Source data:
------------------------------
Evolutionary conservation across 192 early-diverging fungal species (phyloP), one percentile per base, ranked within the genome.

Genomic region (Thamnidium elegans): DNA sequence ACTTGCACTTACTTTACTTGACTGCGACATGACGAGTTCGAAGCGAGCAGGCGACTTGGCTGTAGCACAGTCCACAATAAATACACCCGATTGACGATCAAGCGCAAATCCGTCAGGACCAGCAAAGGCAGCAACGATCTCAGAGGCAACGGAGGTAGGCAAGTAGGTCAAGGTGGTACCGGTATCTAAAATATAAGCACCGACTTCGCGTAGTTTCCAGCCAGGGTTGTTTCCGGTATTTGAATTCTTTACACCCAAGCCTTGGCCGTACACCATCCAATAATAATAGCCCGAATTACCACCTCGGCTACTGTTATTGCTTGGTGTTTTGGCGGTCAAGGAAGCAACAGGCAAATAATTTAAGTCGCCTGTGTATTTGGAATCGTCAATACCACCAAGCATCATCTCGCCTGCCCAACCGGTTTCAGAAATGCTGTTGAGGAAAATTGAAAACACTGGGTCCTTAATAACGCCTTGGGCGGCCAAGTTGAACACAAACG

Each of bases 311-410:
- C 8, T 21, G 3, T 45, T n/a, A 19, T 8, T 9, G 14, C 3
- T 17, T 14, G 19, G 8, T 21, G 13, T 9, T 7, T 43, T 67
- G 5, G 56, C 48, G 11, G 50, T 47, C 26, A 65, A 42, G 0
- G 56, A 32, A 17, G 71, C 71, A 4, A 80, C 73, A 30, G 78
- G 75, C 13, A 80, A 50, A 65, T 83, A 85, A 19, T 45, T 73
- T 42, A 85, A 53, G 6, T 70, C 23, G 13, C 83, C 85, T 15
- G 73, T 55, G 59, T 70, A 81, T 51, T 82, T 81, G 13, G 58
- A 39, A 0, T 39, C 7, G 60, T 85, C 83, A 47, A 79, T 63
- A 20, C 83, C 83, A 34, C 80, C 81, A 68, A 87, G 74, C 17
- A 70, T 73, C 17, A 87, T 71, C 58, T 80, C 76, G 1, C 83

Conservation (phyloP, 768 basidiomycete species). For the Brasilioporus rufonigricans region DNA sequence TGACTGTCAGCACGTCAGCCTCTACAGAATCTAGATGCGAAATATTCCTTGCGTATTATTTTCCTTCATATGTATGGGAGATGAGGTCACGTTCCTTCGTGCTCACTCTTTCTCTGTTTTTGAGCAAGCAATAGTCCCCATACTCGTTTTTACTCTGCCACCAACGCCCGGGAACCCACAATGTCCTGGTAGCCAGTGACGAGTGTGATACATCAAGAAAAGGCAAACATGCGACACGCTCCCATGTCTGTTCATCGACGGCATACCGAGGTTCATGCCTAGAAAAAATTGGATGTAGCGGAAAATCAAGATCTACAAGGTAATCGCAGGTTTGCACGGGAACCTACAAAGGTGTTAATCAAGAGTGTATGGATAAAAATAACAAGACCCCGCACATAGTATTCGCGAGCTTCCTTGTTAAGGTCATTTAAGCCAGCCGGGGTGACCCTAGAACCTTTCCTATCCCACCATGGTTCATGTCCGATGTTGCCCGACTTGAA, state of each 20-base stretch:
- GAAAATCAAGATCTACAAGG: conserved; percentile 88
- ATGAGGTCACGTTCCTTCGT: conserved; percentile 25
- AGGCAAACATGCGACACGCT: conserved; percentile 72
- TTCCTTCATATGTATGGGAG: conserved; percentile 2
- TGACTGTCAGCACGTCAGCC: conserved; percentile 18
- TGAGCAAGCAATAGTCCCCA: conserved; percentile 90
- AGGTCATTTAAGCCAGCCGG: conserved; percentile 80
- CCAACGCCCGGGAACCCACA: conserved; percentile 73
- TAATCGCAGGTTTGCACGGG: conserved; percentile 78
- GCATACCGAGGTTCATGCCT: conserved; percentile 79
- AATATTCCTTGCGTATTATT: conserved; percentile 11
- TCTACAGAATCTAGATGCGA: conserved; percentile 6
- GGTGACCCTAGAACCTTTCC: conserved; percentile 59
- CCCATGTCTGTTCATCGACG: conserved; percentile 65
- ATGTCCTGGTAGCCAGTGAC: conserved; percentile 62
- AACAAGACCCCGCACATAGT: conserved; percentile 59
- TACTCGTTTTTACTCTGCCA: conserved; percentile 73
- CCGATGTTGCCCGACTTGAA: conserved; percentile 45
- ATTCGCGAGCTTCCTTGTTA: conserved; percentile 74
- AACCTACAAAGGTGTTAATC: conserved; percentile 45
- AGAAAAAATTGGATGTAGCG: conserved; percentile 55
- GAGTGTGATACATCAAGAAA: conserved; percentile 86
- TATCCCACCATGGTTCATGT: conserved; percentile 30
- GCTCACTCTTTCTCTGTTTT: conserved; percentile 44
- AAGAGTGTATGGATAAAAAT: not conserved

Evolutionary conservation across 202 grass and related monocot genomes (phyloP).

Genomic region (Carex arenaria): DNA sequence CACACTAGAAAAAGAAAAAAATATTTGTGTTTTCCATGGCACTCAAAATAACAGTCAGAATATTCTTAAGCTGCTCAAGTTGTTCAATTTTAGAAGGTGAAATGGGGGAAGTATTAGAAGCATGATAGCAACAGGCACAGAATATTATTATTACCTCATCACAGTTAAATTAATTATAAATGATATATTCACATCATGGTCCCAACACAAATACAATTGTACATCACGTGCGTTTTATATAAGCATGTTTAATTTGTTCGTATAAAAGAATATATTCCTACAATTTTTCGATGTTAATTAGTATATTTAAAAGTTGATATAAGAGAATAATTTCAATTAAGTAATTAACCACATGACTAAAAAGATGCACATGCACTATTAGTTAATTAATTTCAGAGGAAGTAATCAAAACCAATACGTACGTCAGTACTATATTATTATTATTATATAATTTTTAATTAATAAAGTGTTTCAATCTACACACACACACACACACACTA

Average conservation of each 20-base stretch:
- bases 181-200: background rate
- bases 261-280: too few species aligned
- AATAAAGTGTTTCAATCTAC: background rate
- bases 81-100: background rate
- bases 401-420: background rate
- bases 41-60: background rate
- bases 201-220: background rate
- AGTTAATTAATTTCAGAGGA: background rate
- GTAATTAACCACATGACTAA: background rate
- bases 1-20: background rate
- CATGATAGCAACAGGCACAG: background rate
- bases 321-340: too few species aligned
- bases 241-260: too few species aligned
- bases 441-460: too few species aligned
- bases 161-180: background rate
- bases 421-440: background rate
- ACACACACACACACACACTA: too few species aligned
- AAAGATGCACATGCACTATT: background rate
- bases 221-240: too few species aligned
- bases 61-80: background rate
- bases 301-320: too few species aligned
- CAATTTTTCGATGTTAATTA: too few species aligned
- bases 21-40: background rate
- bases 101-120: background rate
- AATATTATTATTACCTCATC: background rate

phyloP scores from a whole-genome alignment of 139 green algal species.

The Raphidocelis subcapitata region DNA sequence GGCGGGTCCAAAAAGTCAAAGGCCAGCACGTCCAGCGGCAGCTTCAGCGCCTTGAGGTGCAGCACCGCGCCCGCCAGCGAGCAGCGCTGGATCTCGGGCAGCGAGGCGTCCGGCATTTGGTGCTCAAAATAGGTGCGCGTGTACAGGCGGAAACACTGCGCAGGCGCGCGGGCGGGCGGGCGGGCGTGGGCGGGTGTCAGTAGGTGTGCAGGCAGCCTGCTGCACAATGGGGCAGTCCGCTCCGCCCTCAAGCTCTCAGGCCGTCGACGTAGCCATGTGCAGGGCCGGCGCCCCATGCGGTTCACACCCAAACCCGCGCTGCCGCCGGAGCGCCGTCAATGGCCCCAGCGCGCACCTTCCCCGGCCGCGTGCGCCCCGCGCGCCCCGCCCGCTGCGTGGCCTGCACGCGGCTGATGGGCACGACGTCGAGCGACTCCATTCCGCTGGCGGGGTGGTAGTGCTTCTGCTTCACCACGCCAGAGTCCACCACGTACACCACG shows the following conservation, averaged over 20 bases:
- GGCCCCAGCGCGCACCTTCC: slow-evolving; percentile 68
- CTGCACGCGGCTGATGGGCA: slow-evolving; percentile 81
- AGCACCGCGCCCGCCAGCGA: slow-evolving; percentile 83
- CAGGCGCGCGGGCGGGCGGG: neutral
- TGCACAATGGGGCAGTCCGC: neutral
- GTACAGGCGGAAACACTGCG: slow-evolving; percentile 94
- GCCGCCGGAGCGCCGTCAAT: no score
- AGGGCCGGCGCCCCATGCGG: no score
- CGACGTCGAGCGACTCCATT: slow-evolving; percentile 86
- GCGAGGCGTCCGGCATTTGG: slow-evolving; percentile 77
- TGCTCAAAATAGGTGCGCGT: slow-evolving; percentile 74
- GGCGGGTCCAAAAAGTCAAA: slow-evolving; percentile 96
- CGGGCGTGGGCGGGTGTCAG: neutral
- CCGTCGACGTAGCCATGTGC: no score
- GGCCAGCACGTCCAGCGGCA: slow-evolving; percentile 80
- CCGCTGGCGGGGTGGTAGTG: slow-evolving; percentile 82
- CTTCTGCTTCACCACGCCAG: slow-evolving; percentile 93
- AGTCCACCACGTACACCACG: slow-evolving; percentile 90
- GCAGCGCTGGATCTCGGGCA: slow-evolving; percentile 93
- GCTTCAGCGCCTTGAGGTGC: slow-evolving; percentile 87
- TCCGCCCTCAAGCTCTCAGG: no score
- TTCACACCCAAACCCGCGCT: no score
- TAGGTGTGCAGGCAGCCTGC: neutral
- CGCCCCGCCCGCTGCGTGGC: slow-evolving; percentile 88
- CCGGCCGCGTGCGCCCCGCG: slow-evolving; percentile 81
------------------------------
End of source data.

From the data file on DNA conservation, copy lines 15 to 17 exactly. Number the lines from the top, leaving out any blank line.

- GAAAATCAAGATCTACAAGG: conserved; percentile 88
- ATGAGGTCACGTTCCTTCGT: conserved; percentile 25
- AGGCAAACATGCGACACGCT: conserved; percentile 72